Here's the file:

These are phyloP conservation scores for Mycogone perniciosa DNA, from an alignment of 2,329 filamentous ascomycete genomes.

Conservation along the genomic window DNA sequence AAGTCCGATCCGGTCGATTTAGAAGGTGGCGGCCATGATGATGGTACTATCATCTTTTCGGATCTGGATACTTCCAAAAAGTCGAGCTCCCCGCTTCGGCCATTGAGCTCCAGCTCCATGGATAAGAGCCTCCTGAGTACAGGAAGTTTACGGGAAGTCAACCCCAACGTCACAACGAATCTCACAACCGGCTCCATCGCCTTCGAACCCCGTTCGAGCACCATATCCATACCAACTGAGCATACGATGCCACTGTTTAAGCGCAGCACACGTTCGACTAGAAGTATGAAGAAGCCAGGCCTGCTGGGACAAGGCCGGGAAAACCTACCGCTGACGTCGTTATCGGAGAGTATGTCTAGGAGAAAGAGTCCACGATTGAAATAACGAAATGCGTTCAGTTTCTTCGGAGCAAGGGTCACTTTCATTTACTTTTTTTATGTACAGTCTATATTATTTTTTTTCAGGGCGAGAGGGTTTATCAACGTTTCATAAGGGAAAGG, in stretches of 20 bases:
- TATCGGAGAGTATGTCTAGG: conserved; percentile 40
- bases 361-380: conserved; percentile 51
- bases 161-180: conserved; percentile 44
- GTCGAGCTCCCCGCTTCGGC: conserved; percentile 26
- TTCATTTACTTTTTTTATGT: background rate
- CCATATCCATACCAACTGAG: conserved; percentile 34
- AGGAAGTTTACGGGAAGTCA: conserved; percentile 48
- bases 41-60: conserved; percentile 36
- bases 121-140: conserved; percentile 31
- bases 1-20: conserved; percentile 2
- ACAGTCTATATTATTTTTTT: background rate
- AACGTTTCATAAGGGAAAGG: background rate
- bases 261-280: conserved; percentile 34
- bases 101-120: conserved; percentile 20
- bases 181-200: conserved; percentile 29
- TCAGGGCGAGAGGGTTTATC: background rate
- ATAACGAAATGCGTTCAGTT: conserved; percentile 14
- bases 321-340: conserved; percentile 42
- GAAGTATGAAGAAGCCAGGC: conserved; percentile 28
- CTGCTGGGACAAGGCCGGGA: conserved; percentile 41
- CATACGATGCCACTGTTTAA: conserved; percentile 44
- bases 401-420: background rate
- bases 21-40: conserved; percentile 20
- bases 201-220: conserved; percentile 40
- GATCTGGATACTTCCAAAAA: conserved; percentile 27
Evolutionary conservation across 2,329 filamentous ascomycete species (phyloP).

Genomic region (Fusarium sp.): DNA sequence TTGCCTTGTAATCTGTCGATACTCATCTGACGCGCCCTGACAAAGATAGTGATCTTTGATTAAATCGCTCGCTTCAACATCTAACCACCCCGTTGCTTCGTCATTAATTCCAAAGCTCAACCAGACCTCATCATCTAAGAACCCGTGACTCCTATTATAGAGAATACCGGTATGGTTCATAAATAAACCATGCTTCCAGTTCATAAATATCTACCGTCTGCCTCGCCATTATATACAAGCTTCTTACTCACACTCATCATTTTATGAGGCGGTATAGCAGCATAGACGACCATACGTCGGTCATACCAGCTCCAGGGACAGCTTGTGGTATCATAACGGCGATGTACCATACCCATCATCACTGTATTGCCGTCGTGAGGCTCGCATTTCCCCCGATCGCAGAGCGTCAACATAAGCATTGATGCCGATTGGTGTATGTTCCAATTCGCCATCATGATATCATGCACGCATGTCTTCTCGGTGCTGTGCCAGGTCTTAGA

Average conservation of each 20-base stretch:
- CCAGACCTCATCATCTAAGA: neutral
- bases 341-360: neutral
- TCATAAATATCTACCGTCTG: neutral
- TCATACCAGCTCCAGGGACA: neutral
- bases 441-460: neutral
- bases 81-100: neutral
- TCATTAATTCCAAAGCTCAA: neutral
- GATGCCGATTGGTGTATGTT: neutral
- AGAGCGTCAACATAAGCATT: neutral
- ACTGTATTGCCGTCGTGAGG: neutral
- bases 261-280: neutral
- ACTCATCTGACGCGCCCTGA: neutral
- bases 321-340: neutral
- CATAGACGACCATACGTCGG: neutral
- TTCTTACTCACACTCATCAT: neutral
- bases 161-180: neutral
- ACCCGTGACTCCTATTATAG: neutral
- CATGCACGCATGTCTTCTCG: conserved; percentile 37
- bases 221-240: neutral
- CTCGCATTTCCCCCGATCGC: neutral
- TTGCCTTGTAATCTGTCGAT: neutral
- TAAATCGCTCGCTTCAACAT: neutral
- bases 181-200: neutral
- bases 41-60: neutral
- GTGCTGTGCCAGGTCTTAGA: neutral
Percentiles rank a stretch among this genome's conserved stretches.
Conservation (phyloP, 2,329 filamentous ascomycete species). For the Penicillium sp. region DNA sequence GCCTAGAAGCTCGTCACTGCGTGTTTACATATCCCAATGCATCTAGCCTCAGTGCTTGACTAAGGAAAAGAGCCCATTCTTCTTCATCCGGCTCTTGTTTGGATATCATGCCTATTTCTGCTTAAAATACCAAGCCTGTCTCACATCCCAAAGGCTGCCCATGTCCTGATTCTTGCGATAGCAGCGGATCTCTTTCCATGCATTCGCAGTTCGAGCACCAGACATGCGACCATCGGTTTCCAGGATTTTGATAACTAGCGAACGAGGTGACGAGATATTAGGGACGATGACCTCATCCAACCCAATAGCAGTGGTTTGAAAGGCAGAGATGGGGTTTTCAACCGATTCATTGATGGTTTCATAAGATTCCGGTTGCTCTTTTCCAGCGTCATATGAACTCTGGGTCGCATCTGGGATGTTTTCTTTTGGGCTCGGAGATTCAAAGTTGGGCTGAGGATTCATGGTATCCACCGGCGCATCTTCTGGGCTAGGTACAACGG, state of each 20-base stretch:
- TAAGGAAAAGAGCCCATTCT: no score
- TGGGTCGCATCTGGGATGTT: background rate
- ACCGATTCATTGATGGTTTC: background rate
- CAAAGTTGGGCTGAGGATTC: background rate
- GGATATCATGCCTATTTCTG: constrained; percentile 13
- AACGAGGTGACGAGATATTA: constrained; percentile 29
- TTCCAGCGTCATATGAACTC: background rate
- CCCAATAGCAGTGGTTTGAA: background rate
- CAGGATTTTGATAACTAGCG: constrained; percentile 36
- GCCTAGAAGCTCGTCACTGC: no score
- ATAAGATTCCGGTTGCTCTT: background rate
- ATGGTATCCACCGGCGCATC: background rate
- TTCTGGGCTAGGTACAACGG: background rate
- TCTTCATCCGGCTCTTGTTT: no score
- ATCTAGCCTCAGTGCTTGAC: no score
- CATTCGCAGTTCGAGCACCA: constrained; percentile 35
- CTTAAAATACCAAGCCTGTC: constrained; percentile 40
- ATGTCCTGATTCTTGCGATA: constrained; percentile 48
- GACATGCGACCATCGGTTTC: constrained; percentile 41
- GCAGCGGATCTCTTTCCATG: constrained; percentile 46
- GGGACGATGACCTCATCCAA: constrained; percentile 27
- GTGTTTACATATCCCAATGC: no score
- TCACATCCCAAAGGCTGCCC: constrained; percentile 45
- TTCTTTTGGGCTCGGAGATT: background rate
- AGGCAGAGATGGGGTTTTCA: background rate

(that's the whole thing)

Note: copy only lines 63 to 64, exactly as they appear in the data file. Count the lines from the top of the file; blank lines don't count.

- AACGAGGTGACGAGATATTA: constrained; percentile 29
- TTCCAGCGTCATATGAACTC: background rate